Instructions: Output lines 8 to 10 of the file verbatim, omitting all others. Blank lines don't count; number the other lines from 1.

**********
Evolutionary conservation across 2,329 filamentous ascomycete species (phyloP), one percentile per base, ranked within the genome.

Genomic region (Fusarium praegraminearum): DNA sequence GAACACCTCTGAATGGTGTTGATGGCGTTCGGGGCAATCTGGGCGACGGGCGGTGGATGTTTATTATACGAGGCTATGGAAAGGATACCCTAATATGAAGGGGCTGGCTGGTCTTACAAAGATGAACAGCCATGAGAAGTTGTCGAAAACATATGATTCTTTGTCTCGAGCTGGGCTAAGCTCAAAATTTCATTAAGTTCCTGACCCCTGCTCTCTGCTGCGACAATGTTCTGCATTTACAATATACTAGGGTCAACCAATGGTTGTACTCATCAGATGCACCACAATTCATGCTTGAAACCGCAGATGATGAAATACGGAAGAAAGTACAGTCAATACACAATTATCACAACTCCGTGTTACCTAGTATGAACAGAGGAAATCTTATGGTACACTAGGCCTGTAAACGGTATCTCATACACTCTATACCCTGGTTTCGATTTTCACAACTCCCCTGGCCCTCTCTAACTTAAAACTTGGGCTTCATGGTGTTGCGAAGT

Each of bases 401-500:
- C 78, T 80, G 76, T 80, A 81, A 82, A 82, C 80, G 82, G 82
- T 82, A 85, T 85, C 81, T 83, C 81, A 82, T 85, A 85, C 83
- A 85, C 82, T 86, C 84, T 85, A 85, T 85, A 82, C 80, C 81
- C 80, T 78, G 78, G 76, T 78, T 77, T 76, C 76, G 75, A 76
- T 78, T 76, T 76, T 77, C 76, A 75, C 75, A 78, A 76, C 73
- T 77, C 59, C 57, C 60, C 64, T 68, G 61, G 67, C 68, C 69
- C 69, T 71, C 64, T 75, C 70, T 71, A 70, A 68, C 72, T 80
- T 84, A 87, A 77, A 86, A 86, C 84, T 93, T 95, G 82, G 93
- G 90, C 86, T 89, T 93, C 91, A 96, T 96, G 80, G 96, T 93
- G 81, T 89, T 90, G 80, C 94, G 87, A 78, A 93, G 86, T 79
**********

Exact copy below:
- T 78, T 76, T 76, T 77, C 76, A 75, C 75, A 78, A 76, C 73
- T 77, C 59, C 57, C 60, C 64, T 68, G 61, G 67, C 68, C 69
- C 69, T 71, C 64, T 75, C 70, T 71, A 70, A 68, C 72, T 80